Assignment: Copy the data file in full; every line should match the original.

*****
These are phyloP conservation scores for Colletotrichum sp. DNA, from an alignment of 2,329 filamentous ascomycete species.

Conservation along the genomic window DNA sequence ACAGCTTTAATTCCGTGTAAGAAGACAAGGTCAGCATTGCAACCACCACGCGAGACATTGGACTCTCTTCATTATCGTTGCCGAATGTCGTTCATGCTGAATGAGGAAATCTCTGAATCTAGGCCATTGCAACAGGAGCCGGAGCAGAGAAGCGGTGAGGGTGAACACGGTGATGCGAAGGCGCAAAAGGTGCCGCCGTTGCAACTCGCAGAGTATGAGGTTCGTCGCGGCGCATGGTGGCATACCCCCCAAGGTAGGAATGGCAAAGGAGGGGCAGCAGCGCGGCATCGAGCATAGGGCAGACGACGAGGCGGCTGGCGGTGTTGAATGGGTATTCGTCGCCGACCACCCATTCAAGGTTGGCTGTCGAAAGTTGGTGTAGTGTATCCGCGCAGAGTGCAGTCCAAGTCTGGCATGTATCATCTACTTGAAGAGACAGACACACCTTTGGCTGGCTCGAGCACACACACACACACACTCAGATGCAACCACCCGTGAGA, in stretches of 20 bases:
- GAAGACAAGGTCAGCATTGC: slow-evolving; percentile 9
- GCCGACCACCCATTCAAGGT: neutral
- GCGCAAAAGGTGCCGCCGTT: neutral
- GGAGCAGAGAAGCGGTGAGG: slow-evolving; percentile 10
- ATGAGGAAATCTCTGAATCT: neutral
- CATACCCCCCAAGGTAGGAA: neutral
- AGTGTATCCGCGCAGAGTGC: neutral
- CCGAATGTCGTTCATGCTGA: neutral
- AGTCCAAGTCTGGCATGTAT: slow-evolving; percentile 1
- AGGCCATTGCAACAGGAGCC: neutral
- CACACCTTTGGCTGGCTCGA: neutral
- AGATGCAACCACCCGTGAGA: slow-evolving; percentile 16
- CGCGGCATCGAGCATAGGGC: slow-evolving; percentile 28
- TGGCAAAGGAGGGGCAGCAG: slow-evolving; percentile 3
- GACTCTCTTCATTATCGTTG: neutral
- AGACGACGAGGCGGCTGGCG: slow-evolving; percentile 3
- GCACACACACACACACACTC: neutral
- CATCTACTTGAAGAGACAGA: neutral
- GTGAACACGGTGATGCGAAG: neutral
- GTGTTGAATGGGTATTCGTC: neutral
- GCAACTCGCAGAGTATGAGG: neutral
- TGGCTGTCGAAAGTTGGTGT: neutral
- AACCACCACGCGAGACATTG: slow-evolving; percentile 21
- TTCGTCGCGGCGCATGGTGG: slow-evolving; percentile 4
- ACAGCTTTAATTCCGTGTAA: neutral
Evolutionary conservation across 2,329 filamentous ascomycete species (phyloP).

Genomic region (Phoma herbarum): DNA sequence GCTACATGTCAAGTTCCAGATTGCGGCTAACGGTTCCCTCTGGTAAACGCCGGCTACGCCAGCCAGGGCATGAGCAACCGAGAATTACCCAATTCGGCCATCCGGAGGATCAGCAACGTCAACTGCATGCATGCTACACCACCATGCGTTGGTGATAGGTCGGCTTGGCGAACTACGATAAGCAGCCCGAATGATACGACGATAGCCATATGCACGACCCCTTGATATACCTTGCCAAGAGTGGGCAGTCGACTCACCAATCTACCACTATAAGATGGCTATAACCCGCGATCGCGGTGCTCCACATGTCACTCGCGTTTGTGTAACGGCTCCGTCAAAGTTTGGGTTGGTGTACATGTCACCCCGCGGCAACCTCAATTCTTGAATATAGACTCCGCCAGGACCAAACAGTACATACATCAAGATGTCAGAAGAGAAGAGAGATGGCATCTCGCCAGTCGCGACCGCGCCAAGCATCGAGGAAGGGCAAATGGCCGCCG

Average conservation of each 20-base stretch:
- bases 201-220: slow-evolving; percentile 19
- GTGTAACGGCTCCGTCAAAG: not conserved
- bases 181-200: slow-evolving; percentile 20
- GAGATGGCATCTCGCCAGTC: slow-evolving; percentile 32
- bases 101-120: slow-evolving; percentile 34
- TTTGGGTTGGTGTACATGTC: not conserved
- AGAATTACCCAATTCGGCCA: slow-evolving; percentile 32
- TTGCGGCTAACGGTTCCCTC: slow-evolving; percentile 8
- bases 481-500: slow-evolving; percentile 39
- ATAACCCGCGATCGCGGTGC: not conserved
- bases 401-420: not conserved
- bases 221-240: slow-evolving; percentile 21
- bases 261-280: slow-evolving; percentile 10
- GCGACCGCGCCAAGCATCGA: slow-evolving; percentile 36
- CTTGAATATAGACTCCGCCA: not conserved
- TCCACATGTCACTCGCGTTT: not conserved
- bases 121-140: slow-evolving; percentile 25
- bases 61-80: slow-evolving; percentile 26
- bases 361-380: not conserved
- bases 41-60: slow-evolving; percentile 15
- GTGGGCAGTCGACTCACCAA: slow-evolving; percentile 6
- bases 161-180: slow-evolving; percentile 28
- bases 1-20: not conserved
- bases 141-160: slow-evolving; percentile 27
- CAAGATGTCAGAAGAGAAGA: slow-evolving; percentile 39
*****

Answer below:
These are phyloP conservation scores for Colletotrichum sp. DNA, from an alignment of 2,329 filamentous ascomycete species.

Conservation along the genomic window DNA sequence ACAGCTTTAATTCCGTGTAAGAAGACAAGGTCAGCATTGCAACCACCACGCGAGACATTGGACTCTCTTCATTATCGTTGCCGAATGTCGTTCATGCTGAATGAGGAAATCTCTGAATCTAGGCCATTGCAACAGGAGCCGGAGCAGAGAAGCGGTGAGGGTGAACACGGTGATGCGAAGGCGCAAAAGGTGCCGCCGTTGCAACTCGCAGAGTATGAGGTTCGTCGCGGCGCATGGTGGCATACCCCCCAAGGTAGGAATGGCAAAGGAGGGGCAGCAGCGCGGCATCGAGCATAGGGCAGACGACGAGGCGGCTGGCGGTGTTGAATGGGTATTCGTCGCCGACCACCCATTCAAGGTTGGCTGTCGAAAGTTGGTGTAGTGTATCCGCGCAGAGTGCAGTCCAAGTCTGGCATGTATCATCTACTTGAAGAGACAGACACACCTTTGGCTGGCTCGAGCACACACACACACACACTCAGATGCAACCACCCGTGAGA, in stretches of 20 bases:
- GAAGACAAGGTCAGCATTGC: slow-evolving; percentile 9
- GCCGACCACCCATTCAAGGT: neutral
- GCGCAAAAGGTGCCGCCGTT: neutral
- GGAGCAGAGAAGCGGTGAGG: slow-evolving; percentile 10
- ATGAGGAAATCTCTGAATCT: neutral
- CATACCCCCCAAGGTAGGAA: neutral
- AGTGTATCCGCGCAGAGTGC: neutral
- CCGAATGTCGTTCATGCTGA: neutral
- AGTCCAAGTCTGGCATGTAT: slow-evolving; percentile 1
- AGGCCATTGCAACAGGAGCC: neutral
- CACACCTTTGGCTGGCTCGA: neutral
- AGATGCAACCACCCGTGAGA: slow-evolving; percentile 16
- CGCGGCATCGAGCATAGGGC: slow-evolving; percentile 28
- TGGCAAAGGAGGGGCAGCAG: slow-evolving; percentile 3
- GACTCTCTTCATTATCGTTG: neutral
- AGACGACGAGGCGGCTGGCG: slow-evolving; percentile 3
- GCACACACACACACACACTC: neutral
- CATCTACTTGAAGAGACAGA: neutral
- GTGAACACGGTGATGCGAAG: neutral
- GTGTTGAATGGGTATTCGTC: neutral
- GCAACTCGCAGAGTATGAGG: neutral
- TGGCTGTCGAAAGTTGGTGT: neutral
- AACCACCACGCGAGACATTG: slow-evolving; percentile 21
- TTCGTCGCGGCGCATGGTGG: slow-evolving; percentile 4
- ACAGCTTTAATTCCGTGTAA: neutral
Evolutionary conservation across 2,329 filamentous ascomycete species (phyloP).

Genomic region (Phoma herbarum): DNA sequence GCTACATGTCAAGTTCCAGATTGCGGCTAACGGTTCCCTCTGGTAAACGCCGGCTACGCCAGCCAGGGCATGAGCAACCGAGAATTACCCAATTCGGCCATCCGGAGGATCAGCAACGTCAACTGCATGCATGCTACACCACCATGCGTTGGTGATAGGTCGGCTTGGCGAACTACGATAAGCAGCCCGAATGATACGACGATAGCCATATGCACGACCCCTTGATATACCTTGCCAAGAGTGGGCAGTCGACTCACCAATCTACCACTATAAGATGGCTATAACCCGCGATCGCGGTGCTCCACATGTCACTCGCGTTTGTGTAACGGCTCCGTCAAAGTTTGGGTTGGTGTACATGTCACCCCGCGGCAACCTCAATTCTTGAATATAGACTCCGCCAGGACCAAACAGTACATACATCAAGATGTCAGAAGAGAAGAGAGATGGCATCTCGCCAGTCGCGACCGCGCCAAGCATCGAGGAAGGGCAAATGGCCGCCG

Average conservation of each 20-base stretch:
- bases 201-220: slow-evolving; percentile 19
- GTGTAACGGCTCCGTCAAAG: not conserved
- bases 181-200: slow-evolving; percentile 20
- GAGATGGCATCTCGCCAGTC: slow-evolving; percentile 32
- bases 101-120: slow-evolving; percentile 34
- TTTGGGTTGGTGTACATGTC: not conserved
- AGAATTACCCAATTCGGCCA: slow-evolving; percentile 32
- TTGCGGCTAACGGTTCCCTC: slow-evolving; percentile 8
- bases 481-500: slow-evolving; percentile 39
- ATAACCCGCGATCGCGGTGC: not conserved
- bases 401-420: not conserved
- bases 221-240: slow-evolving; percentile 21
- bases 261-280: slow-evolving; percentile 10
- GCGACCGCGCCAAGCATCGA: slow-evolving; percentile 36
- CTTGAATATAGACTCCGCCA: not conserved
- TCCACATGTCACTCGCGTTT: not conserved
- bases 121-140: slow-evolving; percentile 25
- bases 61-80: slow-evolving; percentile 26
- bases 361-380: not conserved
- bases 41-60: slow-evolving; percentile 15
- GTGGGCAGTCGACTCACCAA: slow-evolving; percentile 6
- bases 161-180: slow-evolving; percentile 28
- bases 1-20: not conserved
- bases 141-160: slow-evolving; percentile 27
- CAAGATGTCAGAAGAGAAGA: slow-evolving; percentile 39